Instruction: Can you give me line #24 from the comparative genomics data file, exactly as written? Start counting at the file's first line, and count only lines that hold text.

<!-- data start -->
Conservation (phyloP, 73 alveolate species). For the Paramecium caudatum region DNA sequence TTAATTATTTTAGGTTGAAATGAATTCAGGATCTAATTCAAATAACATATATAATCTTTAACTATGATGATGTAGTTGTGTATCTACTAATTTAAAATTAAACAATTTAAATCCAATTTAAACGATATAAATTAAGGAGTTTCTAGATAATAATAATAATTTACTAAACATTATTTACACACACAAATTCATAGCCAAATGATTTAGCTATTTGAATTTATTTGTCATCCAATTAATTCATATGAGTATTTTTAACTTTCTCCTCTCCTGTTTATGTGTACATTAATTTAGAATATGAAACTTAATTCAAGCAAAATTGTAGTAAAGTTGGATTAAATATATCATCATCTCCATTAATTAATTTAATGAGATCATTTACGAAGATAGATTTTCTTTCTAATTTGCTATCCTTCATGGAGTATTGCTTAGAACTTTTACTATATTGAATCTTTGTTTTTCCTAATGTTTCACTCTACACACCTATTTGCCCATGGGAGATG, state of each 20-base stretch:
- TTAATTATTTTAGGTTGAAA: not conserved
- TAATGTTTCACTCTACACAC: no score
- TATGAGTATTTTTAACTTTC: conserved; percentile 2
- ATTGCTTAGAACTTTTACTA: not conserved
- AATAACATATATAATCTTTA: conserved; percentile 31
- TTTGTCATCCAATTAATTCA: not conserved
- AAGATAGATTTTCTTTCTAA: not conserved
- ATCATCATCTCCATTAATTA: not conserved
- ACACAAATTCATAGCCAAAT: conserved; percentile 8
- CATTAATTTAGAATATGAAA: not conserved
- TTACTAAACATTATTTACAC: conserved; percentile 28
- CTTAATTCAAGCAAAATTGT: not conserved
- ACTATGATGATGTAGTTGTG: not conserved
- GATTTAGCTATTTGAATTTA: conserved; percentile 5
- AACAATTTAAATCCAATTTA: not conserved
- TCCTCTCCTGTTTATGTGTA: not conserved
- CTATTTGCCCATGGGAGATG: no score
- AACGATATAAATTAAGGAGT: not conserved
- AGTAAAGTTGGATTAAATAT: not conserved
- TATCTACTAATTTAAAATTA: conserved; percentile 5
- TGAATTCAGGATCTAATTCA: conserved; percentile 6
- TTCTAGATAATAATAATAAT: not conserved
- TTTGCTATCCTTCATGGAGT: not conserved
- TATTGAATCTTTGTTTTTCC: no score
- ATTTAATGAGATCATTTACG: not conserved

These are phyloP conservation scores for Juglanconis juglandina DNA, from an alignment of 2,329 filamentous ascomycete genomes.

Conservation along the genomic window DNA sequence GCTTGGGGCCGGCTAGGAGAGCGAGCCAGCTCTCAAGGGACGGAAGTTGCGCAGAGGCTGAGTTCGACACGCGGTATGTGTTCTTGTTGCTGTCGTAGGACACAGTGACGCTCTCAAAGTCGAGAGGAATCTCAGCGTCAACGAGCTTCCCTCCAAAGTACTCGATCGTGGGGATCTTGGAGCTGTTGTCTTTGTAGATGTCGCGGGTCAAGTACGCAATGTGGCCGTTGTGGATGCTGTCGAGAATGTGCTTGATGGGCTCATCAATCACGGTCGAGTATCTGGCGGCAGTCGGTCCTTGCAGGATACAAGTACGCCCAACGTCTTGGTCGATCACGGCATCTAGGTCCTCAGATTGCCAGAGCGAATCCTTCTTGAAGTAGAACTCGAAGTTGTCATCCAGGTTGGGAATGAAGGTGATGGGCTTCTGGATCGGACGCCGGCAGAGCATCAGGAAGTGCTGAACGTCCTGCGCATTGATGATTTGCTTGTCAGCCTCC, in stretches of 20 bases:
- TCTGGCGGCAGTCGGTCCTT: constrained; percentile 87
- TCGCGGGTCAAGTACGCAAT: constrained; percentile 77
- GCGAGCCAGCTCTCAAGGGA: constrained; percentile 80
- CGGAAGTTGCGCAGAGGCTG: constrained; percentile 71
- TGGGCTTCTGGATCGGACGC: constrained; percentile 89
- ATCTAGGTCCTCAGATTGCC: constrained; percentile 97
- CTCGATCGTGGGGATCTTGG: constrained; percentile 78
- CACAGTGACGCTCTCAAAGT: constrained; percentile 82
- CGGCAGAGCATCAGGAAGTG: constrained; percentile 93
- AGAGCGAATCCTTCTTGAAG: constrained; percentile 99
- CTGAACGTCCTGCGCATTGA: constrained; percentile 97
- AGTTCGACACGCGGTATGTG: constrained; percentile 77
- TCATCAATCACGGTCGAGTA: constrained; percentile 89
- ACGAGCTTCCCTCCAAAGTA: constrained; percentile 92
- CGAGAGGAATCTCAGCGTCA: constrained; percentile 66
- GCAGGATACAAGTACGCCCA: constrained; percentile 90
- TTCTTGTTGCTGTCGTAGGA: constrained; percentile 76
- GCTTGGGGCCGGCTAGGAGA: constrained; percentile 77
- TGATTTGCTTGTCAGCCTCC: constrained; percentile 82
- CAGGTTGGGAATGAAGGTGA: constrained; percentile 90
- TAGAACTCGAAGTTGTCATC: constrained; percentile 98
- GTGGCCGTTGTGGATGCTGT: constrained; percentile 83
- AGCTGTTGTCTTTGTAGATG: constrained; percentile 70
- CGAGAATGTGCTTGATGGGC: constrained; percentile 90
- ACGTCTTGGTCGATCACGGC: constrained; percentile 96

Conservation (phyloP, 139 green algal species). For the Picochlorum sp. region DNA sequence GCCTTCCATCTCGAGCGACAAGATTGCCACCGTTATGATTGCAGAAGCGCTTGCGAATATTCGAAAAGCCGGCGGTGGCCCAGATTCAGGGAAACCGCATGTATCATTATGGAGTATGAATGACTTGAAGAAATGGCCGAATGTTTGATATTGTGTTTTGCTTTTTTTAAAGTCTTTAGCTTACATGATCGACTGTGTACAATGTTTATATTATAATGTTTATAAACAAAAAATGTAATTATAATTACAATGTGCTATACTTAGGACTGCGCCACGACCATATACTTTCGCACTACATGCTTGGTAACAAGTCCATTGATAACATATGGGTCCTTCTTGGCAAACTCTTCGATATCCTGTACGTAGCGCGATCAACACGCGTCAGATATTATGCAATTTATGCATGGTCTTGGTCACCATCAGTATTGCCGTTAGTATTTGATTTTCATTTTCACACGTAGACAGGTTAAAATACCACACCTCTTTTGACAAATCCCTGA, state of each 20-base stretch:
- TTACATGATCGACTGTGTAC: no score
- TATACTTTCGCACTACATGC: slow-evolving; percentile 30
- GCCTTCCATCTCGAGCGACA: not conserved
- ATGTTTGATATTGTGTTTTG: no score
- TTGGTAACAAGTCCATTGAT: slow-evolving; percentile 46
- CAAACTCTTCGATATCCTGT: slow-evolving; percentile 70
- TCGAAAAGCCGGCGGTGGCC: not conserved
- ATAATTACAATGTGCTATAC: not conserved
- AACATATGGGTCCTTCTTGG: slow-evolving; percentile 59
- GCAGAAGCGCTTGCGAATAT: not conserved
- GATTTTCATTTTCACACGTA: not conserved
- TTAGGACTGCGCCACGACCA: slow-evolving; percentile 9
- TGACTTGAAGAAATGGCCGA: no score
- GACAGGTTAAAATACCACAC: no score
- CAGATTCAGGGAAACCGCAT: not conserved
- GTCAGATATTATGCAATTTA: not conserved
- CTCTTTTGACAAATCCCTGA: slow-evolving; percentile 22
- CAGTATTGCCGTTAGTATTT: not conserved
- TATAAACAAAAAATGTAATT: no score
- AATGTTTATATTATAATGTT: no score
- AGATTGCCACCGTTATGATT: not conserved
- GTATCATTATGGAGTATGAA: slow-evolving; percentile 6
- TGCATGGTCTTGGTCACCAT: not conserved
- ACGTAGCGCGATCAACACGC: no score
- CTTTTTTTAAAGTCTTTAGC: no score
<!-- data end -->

- TTTGCTATCCTTCATGGAGT: not conserved